Keniseli Lafaele confirmed: new Director for Commerce
by Fili Sagapolutele Samoa News Correspondent
samoa news, Tuesday, February 5, 2013 Page 3
The “Coverage for All American Samoa” insurance project and economic support for the Manu’a islands were some of the issues raised by senators during the confirmation hearing last Wednesday for Keniseli Lafaele, who is now fully confirmed by the Fono as the new Commerce Department director. INSURANCE Lafaele headed the group that conducted a health insurance study for the territory a couple of years ago, and issued its finding thereafter. However, lawmakers have complained that no actions were ever taken by the past administration to adopt the federally funded project, which looked at group health insurance as a means to adequately finance medical service for all residents. Responding to questions from senators during the confirmation hearing, Lafaele says a bill is pending in the House that includes findings of the study. He explained that provisions of this bill would have anyone contribute a certain amount of money into a pool to cover medical expenses. Sen. Soliai Tuipine Fuimaono recommended that Lafele provide for the governor full details of the study so that the new administration can conduct a full review and come up with ways to assist with the costs of medical service. Soliai also pointed out that the government lacks funds to send patients off-island for medical treatment and this report should provide some data and a source of funding. He said transmission of this report to the Governor’s Office should be one of Lafaele’s priorities. During his address to the Fono early last month the governor did mention this report, saying that in view of the fact that federal funding of the Affordable Care Act will cease in 2019, “we will seriously look into the federally funded ‘Coverage for All in American Samoa’ research project report which was completed by the governor’s office in 2007 and yet nothing was done with it to this day.” “This administration is considering the viable financing options included in this report; which includes the combination of self-insurance and user fees, and sales tax on goods known to cause non-communicable diseases to which 80% of health care costs are attributed according to several studies,” said Lolo in his official address. Over the last six years, lawmakers have questioned Lafaele several times in both the Senate and House about this same report, which Lafaele says was presented to the Togiola Administration, who had to make the decision on adopting several recommendations.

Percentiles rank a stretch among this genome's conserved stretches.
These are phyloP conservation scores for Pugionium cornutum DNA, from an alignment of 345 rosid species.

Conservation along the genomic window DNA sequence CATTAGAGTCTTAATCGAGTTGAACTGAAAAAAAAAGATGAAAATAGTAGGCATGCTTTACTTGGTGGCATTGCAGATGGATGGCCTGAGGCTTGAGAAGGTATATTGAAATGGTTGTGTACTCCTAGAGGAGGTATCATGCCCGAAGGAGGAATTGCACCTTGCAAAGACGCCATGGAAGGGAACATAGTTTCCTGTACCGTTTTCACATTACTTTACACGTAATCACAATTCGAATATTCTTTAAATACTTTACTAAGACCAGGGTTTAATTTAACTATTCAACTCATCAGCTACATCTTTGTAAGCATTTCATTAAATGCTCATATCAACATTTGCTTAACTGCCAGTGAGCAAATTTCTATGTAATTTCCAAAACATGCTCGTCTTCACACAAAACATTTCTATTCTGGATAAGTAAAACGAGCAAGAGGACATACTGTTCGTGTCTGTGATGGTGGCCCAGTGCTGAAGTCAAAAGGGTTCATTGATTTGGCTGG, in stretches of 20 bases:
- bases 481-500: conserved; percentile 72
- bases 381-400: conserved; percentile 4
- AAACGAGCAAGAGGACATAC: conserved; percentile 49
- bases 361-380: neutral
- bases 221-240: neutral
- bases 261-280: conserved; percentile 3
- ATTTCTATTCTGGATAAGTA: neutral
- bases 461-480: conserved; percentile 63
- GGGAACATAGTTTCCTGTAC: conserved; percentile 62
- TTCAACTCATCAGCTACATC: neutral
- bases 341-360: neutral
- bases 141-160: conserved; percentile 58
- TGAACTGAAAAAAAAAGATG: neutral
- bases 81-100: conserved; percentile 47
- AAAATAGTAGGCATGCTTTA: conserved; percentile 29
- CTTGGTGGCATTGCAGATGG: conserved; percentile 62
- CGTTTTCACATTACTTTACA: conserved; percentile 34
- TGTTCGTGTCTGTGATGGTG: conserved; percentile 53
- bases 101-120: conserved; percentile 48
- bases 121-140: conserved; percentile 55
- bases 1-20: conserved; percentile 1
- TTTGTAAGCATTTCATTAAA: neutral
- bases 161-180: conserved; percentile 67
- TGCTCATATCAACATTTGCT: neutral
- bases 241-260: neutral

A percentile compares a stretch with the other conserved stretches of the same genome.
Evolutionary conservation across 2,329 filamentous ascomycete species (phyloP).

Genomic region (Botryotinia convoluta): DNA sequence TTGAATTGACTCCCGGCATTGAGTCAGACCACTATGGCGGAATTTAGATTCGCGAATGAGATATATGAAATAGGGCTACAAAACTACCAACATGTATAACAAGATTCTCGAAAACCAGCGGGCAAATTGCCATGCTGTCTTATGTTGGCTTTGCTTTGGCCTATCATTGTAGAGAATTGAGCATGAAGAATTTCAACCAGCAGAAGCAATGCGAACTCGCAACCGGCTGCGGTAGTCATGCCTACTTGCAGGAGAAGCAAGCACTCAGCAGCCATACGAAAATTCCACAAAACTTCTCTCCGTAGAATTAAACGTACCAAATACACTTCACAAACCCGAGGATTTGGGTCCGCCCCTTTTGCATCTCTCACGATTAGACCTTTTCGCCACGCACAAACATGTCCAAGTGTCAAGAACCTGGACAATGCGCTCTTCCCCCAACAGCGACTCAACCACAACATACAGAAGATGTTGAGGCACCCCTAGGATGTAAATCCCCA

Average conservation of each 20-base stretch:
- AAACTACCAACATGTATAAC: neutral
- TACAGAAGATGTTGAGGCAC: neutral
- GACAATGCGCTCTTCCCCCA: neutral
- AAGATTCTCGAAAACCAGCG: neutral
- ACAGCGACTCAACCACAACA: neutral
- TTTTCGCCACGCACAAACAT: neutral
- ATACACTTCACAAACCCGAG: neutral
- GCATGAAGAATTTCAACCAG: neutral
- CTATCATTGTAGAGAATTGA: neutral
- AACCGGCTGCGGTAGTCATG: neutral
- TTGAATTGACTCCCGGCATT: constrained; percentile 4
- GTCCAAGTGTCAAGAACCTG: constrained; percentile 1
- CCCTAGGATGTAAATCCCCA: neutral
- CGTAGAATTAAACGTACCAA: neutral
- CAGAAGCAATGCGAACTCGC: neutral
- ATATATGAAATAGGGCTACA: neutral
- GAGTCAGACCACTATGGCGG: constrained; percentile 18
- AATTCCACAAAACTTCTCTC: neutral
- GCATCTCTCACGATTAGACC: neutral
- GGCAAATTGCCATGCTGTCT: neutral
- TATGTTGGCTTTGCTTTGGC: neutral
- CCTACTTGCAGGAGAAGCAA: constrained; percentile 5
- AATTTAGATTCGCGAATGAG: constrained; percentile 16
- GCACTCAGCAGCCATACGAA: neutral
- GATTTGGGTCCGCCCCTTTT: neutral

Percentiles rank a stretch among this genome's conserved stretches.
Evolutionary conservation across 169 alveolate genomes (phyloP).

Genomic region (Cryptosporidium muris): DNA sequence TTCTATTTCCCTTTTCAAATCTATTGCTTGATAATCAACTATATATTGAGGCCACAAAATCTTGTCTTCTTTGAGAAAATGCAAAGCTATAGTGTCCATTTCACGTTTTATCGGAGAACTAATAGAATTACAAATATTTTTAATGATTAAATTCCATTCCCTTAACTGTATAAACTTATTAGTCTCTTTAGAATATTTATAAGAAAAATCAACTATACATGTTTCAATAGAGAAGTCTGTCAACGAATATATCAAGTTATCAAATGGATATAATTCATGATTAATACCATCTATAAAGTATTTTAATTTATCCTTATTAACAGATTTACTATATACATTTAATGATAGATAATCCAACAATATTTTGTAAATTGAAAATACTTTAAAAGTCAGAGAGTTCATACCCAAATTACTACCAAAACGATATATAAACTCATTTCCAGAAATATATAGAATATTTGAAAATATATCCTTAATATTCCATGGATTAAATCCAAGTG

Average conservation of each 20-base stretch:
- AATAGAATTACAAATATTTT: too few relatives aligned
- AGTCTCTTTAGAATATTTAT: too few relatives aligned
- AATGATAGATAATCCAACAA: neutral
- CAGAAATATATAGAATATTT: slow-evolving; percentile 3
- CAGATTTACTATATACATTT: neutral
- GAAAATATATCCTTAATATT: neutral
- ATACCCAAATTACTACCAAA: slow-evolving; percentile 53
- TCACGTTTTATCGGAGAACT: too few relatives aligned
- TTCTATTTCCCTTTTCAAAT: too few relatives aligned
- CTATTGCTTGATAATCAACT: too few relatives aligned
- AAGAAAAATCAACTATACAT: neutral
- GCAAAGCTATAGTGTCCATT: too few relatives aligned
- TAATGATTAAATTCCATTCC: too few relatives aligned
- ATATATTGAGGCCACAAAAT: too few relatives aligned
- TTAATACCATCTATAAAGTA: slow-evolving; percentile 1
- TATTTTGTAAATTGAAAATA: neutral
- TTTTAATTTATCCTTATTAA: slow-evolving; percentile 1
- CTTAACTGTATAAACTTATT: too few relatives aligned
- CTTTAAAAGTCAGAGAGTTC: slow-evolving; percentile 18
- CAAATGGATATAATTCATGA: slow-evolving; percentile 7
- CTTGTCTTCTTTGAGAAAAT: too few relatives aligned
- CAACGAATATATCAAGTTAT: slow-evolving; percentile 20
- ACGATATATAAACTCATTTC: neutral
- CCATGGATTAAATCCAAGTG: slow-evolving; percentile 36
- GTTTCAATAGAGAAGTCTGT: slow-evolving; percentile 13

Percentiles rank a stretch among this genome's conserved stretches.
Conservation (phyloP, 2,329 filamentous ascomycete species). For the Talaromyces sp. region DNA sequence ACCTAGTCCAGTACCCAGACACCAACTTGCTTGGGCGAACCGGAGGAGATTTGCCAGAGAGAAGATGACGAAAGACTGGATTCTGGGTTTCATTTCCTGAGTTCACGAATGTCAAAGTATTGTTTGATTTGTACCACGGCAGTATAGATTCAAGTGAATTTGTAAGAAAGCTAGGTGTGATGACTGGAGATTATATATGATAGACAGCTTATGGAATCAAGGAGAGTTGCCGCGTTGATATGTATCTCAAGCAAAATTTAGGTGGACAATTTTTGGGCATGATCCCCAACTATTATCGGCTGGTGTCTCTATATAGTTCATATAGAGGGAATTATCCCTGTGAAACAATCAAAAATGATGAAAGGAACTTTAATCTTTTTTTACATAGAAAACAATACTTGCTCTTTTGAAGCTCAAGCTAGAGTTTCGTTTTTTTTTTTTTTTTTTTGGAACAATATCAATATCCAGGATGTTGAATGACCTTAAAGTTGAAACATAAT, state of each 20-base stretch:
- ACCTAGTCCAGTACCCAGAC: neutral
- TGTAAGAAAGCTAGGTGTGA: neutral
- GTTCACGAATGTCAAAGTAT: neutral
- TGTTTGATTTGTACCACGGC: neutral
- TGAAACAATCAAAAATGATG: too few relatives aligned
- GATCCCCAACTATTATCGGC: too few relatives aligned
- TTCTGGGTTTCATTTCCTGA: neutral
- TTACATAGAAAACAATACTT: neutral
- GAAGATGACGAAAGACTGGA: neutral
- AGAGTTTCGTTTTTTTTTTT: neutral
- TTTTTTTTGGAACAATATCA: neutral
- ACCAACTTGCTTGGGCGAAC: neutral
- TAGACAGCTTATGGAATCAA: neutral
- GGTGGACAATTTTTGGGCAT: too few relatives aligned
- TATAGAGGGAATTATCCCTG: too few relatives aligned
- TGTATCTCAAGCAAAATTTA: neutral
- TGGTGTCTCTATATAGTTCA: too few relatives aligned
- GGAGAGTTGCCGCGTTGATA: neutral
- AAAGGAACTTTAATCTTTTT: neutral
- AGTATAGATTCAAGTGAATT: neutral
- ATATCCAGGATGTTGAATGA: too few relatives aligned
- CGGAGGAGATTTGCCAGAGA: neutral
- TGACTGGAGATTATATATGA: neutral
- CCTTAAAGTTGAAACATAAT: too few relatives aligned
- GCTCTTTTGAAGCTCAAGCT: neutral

MANU’A ISLANdS Manu’a Sen. Nua Saoluaga asked how Lafaele would address the high cost of living faced by Manu’a residents, compared to residents of Tutuila. Lafaele acknowledged that this difference in cost of living continues to exists, adding that this is among the reasons why residents of the island group have moved to Tutuila. However, he said there is no quick fix or solution to this indifference but noted that the government needs to look at this issue thoroughly, and the starting point is the Commerce Department — to work on long term solutions. Lafaele said one of the complaints that he has heard in past is the cost involved with Manu’a residents to see a physician at the LBJ Medical Center. He said the cost is higher, for the fact that Manu’a residents
have to catch a plane to Tutuila and then pay the hospital fee. If these and other costs are added together, its Manu’a residents who pay more to see a doctor at the only medical center in the territory, he said and noted that there is also the long wait to see a physician, before heading back to Manu’a. He suggested that one way to address this difference in the cost is to build an adequate medical facility in Manu’a that would cater to residents there. Nua noted that Lafaele, had served at one time as a member of the LBJ board of directors. Additionally, Lafaele has both educational and work background in economic development. “So why weren’t you selected to this [DOC directorship] post by the previous administration?” Nua asked, to which Lafaele simply said that he hadn’t applied for the job until now.
In a Saturday, Dec. 1, 2012 photo, Austrian supersonic skydiver Felix Baumgartner greets the audience during the 50th Barborka Rally in Warsaw, Poland. According to the official numbers released Monday, Feb. 4, 2013, the Austrian parachutist known as “Fearless Felix” reached 843.6 mph. That’s equivalent to Mach 1.25, or 1.25 times the speed of sound. His top speed initially was estimated last October at 834 (AP Photo/Alik Keplicz, File) mph, or Mach 1.24.
Policy research team presents findings of NEG program review
By Jeff Hayner, Samoa News Reporter
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samoa news, Tuesday, February 5, 2013